This paper reviews predictions of ground settlement due to post-liquefaction volumetric consolidation, and compares these predictions to ground damage observed from the Canterbury Earthquake Sequence in selected areas of Christchurch with differing ground conditions.
While ground settlement due to volumetric consolidation is only one component of the many liquefaction-related phenomena which can result in ground damage, it is one of the few aspects of post-liquefaction behaviour where simple predictive correlations are currently available to estimate consequential ground damage. So while predicted volumetric consolidation settlements do not capture all aspects of liquefaction-induced ground damage, they can provide a useful index for engineering practitioners to help compare potential ground damage at different sites.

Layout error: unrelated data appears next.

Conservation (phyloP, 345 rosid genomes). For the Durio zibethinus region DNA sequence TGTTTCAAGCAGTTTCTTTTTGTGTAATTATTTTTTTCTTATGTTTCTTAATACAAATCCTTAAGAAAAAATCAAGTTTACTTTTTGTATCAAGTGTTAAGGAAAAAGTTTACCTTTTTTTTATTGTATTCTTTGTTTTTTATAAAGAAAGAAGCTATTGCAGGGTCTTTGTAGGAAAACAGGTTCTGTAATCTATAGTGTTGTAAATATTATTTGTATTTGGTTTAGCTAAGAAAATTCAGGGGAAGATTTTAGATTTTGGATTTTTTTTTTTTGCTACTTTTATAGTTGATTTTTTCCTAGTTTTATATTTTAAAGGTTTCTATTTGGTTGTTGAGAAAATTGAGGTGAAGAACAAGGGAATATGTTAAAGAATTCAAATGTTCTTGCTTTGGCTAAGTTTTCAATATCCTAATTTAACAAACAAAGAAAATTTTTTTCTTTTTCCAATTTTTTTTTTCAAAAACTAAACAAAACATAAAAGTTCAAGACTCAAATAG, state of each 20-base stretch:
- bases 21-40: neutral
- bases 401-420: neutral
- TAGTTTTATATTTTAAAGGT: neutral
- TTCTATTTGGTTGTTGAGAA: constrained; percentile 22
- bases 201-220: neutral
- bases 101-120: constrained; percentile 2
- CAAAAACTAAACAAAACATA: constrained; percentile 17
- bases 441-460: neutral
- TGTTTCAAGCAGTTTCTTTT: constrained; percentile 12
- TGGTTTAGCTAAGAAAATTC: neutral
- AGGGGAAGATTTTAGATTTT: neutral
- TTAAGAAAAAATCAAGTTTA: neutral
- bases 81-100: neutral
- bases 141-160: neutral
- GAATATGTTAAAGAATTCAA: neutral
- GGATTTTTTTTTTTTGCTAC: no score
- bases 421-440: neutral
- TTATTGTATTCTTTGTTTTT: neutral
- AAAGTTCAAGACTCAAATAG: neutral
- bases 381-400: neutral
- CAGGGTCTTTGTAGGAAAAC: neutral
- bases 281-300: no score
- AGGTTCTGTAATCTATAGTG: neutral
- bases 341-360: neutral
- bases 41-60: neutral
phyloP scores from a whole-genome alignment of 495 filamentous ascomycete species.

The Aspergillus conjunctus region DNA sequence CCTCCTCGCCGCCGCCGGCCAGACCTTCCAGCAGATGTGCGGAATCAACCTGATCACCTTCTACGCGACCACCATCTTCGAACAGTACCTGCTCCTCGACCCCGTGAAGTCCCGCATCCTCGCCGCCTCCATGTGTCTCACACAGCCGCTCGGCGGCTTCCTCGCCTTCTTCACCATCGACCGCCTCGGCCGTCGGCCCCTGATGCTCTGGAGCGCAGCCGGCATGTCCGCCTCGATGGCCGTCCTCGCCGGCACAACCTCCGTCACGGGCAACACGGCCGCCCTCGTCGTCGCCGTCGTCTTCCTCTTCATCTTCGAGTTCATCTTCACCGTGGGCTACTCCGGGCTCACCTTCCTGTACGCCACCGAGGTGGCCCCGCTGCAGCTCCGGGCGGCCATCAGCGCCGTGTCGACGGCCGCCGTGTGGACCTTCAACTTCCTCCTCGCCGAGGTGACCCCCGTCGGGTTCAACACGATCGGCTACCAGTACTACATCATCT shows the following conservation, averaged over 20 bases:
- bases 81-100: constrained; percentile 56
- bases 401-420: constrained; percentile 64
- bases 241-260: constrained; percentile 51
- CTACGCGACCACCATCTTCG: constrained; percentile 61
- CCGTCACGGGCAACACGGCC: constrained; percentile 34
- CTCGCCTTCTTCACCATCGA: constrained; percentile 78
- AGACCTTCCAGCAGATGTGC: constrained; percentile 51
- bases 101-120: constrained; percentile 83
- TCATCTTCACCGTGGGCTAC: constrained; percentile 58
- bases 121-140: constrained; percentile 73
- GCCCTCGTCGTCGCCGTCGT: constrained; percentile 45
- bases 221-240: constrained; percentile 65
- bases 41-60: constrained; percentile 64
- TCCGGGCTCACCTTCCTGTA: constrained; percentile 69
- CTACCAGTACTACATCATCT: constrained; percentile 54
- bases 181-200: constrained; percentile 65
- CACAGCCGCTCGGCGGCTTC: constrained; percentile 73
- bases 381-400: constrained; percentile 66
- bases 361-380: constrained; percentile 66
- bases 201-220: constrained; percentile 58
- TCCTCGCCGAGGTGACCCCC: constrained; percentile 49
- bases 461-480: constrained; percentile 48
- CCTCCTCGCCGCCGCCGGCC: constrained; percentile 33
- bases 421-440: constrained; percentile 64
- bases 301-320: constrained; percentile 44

This paper seeks to assist practitioners in their use of settlement predictions as an index of damage by examining how site-specific ground conditions can alter the consequential ground damage from liquefaction. Six sites across Christchurch are examined, two where analysis of CPT data predicts minor volumetric consolidation settlement, two where moderate settlements are predicted, and two where significant settlements are predicted. For one site from each pair, observations of ground damage from the Canterbury Earthquake Sequence are in general agreement with the settlement prediction. For the other site from each pair, observed ground damage was significantly less than would be suggested by the settlement prediction. The reasons for this difference between predicted and observed behaviour are investigated. Factors that are examined include the effect of sand boils, lateral spreading, crust thickness and strength, depth at which liquefaction occurs, and layered soil profiles.